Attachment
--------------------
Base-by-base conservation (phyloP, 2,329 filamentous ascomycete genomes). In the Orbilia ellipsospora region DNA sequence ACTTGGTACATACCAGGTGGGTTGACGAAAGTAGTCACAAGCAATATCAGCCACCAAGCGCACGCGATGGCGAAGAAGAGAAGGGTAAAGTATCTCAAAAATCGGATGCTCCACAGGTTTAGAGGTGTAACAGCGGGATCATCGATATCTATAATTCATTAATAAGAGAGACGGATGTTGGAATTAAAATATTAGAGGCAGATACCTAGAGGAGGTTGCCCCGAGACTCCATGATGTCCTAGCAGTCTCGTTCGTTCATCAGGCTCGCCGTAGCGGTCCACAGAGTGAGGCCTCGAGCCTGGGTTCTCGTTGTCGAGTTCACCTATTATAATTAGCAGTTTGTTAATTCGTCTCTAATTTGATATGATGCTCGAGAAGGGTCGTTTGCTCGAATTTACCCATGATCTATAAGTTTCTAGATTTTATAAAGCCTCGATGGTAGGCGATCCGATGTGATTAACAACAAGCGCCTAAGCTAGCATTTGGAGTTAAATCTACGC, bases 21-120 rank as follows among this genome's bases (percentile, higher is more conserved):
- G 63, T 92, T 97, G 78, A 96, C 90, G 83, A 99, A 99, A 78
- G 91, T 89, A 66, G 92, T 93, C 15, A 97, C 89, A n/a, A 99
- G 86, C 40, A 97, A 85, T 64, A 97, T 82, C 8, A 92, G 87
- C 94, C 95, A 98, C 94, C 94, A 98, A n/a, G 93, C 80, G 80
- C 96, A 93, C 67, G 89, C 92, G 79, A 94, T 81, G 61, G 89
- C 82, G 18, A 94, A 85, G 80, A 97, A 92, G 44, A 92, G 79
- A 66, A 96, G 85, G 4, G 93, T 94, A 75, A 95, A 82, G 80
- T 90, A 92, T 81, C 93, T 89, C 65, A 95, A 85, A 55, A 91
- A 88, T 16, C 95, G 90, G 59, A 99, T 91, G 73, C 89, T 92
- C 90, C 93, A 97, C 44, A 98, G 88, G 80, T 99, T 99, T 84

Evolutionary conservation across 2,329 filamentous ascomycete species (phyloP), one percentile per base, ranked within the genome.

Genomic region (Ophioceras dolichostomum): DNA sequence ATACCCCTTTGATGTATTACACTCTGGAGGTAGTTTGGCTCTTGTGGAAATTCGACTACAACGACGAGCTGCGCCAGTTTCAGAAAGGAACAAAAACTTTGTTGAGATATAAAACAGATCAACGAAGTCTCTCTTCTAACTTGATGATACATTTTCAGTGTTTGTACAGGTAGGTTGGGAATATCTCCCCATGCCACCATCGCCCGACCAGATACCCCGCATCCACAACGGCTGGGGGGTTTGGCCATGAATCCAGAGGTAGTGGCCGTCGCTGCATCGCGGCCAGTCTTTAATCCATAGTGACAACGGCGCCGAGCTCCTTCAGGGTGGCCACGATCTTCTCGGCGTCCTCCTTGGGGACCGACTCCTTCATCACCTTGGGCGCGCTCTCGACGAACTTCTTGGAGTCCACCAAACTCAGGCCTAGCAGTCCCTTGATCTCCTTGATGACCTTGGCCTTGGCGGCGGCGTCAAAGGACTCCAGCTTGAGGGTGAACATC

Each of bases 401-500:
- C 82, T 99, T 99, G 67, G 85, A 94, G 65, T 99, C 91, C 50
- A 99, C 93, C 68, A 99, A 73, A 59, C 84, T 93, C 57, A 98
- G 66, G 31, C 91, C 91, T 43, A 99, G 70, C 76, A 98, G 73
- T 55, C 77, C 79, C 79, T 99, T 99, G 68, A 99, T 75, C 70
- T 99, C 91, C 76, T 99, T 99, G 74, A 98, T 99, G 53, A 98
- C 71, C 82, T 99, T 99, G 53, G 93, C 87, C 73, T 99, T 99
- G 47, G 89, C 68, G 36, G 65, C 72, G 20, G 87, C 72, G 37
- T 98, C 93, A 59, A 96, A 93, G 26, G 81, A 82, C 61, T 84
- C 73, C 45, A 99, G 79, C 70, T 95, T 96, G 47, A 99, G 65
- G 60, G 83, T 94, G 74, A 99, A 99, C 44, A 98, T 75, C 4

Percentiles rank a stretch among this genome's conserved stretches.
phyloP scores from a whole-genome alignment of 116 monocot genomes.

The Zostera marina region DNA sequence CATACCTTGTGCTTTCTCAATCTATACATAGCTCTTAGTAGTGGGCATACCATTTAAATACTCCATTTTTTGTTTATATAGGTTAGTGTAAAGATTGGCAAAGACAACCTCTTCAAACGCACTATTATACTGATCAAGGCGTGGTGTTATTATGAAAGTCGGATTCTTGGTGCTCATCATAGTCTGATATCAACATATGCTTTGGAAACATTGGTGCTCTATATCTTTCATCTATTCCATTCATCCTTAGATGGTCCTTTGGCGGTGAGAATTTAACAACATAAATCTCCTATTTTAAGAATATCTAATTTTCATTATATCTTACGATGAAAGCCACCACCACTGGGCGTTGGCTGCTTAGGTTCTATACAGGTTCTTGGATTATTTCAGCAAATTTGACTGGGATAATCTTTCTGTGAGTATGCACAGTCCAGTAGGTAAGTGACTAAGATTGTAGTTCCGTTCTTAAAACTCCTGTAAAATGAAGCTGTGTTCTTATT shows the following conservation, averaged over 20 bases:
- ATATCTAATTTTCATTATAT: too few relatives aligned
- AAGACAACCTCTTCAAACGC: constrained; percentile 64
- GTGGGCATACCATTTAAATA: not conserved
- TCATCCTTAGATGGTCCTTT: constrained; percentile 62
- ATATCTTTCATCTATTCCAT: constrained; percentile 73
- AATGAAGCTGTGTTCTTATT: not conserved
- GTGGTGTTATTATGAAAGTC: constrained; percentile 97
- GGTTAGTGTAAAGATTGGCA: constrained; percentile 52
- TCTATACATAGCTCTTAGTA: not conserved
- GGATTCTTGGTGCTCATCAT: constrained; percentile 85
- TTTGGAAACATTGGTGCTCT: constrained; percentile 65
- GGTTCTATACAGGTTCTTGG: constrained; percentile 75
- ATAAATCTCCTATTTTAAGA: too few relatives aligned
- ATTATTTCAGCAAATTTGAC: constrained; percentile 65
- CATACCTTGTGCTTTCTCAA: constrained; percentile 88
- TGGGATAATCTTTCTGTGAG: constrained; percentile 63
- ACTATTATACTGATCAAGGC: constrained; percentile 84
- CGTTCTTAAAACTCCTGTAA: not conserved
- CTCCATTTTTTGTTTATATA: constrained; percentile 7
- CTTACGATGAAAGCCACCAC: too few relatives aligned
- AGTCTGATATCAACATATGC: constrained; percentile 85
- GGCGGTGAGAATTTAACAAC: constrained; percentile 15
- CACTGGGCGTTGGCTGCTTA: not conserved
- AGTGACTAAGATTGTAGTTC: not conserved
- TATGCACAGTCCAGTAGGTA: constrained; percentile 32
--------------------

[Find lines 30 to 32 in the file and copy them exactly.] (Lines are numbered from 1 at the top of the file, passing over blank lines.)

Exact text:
- GTGGGCATACCATTTAAATA: not conserved
- TCATCCTTAGATGGTCCTTT: constrained; percentile 62
- ATATCTTTCATCTATTCCAT: constrained; percentile 73